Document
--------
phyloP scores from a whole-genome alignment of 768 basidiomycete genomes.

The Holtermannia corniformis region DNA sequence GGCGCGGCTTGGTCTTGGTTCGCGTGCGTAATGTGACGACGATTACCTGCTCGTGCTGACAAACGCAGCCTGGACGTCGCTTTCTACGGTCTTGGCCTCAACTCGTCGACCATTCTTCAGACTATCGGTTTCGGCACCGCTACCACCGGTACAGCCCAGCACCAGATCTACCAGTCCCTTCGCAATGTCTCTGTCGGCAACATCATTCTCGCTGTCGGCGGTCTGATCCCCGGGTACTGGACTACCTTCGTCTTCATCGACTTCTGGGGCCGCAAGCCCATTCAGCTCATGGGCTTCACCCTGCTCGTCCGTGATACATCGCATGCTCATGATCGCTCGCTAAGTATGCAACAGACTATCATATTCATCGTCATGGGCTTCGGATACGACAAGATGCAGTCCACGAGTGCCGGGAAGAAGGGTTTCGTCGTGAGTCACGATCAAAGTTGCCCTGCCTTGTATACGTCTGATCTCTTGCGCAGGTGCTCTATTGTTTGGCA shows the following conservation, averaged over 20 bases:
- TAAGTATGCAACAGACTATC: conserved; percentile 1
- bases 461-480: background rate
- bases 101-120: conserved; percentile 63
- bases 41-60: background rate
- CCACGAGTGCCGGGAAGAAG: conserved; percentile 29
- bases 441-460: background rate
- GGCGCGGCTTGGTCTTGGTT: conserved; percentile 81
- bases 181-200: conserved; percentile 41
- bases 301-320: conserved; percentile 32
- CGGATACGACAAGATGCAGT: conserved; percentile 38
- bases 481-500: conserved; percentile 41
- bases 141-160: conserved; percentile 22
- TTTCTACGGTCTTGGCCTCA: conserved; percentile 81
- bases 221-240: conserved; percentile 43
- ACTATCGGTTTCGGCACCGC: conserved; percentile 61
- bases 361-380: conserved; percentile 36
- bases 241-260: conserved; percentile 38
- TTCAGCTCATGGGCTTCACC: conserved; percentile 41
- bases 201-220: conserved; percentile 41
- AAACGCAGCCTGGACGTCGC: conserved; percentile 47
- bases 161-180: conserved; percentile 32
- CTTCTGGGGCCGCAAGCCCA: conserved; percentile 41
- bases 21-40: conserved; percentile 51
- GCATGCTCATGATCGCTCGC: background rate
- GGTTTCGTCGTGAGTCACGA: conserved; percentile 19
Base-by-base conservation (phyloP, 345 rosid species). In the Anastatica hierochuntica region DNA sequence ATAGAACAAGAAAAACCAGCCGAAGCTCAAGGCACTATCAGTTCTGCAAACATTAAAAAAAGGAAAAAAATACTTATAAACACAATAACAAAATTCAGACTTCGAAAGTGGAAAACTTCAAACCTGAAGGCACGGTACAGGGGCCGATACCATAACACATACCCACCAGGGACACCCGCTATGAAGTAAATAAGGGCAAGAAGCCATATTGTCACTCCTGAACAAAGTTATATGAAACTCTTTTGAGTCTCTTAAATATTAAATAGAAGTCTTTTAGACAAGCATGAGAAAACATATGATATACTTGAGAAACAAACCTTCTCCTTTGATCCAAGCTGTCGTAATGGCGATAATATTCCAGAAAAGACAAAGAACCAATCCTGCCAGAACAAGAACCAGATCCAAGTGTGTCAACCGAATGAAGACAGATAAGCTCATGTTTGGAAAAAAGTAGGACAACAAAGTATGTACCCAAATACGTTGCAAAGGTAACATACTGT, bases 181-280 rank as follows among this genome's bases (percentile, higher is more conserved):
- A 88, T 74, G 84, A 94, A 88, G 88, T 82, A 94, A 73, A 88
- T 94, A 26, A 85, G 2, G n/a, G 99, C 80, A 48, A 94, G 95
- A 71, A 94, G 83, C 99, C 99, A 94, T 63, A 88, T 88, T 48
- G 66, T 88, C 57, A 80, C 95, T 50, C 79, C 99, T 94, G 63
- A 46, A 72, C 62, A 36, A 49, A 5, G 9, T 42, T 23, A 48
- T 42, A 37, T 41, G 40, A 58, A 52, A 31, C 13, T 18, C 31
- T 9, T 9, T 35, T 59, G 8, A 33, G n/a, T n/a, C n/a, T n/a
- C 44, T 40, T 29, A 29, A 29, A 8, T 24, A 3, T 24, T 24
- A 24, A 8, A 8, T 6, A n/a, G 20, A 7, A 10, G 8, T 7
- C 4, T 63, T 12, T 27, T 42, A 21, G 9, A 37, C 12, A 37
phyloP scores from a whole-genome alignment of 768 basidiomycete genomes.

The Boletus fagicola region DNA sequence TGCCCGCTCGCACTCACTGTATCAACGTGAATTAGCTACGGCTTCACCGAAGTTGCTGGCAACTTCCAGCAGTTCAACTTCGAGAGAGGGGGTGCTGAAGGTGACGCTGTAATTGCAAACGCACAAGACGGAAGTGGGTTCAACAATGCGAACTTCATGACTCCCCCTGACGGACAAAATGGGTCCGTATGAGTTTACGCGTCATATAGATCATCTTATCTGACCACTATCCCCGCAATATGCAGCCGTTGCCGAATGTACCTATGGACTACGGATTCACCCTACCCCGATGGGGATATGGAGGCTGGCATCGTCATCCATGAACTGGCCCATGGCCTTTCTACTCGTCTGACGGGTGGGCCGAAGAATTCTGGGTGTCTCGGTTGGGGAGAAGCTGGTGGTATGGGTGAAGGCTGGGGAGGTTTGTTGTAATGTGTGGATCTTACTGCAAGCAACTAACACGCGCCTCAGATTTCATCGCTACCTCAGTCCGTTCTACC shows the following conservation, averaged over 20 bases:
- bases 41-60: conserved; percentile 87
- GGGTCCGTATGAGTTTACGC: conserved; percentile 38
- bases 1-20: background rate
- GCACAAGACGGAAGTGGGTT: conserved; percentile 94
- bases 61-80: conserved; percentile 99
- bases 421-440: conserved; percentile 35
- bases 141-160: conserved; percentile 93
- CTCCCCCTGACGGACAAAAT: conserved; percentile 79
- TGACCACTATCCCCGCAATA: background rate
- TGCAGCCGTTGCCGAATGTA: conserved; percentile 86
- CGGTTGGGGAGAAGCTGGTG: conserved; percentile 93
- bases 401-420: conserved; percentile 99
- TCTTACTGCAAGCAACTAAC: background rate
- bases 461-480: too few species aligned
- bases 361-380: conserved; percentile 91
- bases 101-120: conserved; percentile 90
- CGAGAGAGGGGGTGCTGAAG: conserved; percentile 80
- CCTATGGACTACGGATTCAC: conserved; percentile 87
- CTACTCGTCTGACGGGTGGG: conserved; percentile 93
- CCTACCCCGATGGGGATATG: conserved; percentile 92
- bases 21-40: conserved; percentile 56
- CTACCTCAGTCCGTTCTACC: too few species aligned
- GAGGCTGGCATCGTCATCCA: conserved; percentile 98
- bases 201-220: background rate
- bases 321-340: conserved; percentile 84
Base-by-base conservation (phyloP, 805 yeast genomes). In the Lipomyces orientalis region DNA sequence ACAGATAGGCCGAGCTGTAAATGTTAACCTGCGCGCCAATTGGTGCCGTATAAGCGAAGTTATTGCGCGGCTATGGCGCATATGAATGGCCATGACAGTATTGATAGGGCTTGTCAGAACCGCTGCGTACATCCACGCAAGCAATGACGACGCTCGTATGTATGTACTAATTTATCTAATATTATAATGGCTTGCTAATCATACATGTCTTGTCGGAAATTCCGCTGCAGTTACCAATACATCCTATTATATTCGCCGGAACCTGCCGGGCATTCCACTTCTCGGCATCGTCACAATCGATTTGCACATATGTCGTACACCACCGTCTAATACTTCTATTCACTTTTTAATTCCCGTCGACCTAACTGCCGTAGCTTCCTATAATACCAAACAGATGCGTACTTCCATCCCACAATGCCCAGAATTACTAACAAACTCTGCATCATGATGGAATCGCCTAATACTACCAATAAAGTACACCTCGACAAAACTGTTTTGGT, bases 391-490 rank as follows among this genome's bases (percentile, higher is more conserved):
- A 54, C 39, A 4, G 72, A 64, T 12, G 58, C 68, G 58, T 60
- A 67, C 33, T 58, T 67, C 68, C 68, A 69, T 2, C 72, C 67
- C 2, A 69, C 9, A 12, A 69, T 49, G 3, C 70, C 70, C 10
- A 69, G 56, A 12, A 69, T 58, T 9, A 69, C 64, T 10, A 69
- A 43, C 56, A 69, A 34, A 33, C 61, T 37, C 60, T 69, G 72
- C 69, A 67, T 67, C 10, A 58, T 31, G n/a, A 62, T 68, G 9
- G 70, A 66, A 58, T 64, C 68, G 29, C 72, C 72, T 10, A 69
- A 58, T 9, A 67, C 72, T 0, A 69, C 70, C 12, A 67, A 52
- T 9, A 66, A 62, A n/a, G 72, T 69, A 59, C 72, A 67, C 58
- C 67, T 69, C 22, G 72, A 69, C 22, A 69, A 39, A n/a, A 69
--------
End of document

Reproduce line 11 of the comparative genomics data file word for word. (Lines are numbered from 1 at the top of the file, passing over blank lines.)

- bases 301-320: conserved; percentile 32